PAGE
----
We emphasize that QMO is a genericpurpose optimization algorithm that enables optimization over discrete spaces (for example, sequences and graphs), which involves searching over a latent space of the system by using guidance from (expensive) blackbox function evaluations. Beyond the organic and biological molecule optimization applications considered in this study, QMO can be applied to the optimization of other classes of material, such as inorganic solidstate materials like metal alloys or metal oxides.
Results
Representations of molecules
In our QMO framework, we model a molecule as a discrete string of chemical or aminoacid characters (a sequence). Depending on the downstream MO tasks, the sequence representation can either be a string of natural amino acids^{30,43} or a string designed for encoding small organic chemicals. In particular, the simplified molecular input line entry specification (SMILES) representation^{12} describes the structure of small organic molecules using short ASCII strings. Without loss of generality, we define \({{\mathbb{X}}}^{m}:= {\mathbb{X}}\times {\mathbb{X}}\cdots \times {\mathbb{X}}\) as the product space containing every possible molecule sequence of length m, where \({\mathbb{X}}\) denotes the set of all chemical characters. To elucidate the problem complexity, considering the 20 proteinbuilding amino acids as characters in a peptide sequence, the number of possible candidates in the space of sequences with length m = 60 is already reaching the number of atoms in the known universe (~10^{80}). Similarly, the space of small molecules with therapeutic potential is estimated to be on the order of 10^{60} (refs. ^{44,45}). Therefore, the problem of MO in the ambient space \({{\mathbb{X}}}^{m}\) can be computationally inefficient as the search space grows combinatorially with sequence length m.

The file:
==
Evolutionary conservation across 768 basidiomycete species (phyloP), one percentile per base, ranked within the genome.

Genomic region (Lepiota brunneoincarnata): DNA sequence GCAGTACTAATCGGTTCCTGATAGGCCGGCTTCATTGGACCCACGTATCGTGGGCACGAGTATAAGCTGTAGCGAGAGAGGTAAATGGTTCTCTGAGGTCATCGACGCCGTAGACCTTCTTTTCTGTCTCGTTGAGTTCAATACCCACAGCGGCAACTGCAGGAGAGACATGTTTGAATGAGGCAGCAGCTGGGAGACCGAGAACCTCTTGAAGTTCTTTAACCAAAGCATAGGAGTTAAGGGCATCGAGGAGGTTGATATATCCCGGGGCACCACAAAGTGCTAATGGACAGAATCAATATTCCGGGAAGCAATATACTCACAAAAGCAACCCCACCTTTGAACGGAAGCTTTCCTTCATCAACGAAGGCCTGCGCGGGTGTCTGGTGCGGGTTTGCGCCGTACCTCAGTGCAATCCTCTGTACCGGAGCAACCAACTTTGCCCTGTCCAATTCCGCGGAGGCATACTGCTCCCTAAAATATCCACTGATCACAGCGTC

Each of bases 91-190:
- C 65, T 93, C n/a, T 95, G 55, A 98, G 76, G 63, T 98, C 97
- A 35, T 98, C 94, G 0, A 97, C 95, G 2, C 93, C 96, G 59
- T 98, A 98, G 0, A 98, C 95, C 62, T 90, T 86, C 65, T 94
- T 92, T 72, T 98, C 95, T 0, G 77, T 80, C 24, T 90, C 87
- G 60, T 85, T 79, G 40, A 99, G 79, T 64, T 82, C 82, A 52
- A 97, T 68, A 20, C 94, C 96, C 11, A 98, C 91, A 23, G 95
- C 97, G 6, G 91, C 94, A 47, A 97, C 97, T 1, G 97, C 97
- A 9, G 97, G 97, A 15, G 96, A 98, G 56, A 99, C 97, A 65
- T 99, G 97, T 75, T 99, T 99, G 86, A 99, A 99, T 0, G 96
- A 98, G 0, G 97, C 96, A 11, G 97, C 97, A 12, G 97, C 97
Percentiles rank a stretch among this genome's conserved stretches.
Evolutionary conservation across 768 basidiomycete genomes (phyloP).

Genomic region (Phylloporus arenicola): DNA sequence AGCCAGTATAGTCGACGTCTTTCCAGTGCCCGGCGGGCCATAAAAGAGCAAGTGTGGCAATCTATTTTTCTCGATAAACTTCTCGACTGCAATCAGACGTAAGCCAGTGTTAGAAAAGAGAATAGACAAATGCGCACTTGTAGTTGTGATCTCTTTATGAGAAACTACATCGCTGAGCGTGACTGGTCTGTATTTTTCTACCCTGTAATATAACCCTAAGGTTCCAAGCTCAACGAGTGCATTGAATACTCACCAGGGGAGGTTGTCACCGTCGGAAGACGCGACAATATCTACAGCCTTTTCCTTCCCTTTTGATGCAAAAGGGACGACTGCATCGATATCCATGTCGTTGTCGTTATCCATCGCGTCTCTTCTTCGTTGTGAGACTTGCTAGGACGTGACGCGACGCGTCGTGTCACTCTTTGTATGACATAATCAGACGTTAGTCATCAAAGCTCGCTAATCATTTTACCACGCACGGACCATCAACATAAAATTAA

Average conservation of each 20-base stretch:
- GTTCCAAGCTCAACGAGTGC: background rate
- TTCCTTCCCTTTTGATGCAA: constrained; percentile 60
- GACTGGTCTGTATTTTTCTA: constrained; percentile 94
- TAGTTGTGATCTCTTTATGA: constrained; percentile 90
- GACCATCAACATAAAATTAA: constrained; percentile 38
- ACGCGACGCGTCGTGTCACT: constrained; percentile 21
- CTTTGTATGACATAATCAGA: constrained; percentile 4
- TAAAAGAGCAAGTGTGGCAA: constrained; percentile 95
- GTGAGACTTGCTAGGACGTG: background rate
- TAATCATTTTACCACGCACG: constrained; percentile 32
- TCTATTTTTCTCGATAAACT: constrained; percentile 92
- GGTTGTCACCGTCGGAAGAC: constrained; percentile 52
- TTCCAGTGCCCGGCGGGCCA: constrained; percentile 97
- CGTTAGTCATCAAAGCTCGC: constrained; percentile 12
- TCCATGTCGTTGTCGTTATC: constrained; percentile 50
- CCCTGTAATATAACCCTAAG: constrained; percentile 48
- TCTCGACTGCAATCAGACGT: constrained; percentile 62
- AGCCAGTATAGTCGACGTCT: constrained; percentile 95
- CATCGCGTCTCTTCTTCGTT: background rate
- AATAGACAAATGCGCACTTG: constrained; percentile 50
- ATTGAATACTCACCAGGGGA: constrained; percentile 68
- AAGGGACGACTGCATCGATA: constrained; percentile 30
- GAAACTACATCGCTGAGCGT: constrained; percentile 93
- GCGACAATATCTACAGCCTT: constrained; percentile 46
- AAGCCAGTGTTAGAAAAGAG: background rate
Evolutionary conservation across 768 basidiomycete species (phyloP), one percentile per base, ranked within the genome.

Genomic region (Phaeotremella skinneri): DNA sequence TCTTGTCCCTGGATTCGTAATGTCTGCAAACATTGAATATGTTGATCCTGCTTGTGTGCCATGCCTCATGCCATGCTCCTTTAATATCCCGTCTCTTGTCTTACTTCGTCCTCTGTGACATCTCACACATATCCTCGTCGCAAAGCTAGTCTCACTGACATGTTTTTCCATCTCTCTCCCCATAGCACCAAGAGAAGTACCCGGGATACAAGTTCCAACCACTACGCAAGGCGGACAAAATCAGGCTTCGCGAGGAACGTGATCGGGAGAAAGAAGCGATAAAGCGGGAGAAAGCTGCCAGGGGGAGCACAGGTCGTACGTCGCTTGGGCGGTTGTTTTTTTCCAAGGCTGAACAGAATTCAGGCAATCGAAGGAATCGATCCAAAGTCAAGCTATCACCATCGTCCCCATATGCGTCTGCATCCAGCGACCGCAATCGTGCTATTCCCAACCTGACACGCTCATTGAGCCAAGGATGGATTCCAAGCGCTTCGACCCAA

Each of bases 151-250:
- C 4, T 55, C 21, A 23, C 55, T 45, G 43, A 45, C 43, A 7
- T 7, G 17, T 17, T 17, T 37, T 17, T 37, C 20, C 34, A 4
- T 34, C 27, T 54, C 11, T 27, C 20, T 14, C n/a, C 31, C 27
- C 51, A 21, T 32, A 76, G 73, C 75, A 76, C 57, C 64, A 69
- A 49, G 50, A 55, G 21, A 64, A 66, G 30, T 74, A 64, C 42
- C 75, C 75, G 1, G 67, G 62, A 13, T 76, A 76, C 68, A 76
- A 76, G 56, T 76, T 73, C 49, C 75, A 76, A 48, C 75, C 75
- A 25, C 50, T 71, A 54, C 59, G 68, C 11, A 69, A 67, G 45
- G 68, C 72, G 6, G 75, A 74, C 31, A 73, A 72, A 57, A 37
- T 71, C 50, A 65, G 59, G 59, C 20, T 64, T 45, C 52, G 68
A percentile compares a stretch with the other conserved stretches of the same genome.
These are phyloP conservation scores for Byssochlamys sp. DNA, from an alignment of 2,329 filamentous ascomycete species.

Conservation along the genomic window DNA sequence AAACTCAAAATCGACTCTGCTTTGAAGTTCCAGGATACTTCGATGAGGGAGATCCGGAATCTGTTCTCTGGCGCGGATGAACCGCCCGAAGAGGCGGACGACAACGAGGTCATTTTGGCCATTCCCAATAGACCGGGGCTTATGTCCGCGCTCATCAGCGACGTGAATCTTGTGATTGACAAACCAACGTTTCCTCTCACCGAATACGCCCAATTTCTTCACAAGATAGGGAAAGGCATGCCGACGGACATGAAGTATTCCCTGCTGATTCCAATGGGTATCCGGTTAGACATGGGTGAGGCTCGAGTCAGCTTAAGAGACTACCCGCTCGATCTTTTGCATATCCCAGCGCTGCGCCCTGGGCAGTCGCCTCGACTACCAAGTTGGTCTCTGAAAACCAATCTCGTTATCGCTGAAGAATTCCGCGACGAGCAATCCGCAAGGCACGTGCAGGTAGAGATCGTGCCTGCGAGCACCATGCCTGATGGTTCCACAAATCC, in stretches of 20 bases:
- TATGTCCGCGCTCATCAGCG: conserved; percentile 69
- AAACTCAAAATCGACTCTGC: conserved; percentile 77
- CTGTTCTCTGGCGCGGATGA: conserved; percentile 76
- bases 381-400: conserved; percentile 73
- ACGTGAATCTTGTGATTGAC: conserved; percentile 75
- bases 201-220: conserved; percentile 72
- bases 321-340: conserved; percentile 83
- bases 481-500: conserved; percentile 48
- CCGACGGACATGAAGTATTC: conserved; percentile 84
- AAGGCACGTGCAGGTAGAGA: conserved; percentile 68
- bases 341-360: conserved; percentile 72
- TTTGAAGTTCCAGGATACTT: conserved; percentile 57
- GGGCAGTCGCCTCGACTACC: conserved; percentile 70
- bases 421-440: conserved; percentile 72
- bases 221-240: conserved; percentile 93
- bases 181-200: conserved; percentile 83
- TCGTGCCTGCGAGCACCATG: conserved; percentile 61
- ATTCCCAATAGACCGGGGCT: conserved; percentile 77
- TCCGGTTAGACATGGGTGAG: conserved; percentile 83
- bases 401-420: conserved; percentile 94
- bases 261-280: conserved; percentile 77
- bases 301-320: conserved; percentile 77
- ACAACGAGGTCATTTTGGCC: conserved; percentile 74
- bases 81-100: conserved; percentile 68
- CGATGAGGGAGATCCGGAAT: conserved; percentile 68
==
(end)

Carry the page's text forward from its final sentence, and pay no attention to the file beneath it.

Encoder–decoder for learning latent molecule representations
To address the issue of the large search space for molecule sequences, QMO adopts an encoder–decoder framework. The encoder \({{{\rm{Enc}}}}:{{\mathbb{X}}}^{m}\mapsto {{\mathbb{R}}}^{d}\) encodes a sequence \({x}\in {{\mathbb{X}}}^{m}\) to a lowdimensional continuous realvalued representation of dimension d, denoted by an embedding vector z = Enc(x). The decoder \({{{\rm{Dec}}}}:{{\mathbb{R}}}^{d}\mapsto {{\mathbb{X}}}^{{m}^{\prime}}\) decodes the latent representation z of x back to the sequence representation, denoted by \({\widehat{x}}={{{\rm{Dec}}}}{(z)}\). We note that, depending on the encoder–decoder implementation, the input sequence x and the decoded sequence \({\widehat{x}}\) may have different lengths. On the other hand, the latent dimension d is universal (fixed) to all sequences. Winter et al.^{46} proposed a novel molecular descriptor and used it for an autoencoder to learn latent representations featuring high similarity between the original and reconstructed sequences. QMO applies to any plugin (pretrained) encoder–decoder with continuous latent representations and thus decouples representation learning and guided search, reducing the problem complexity of MO.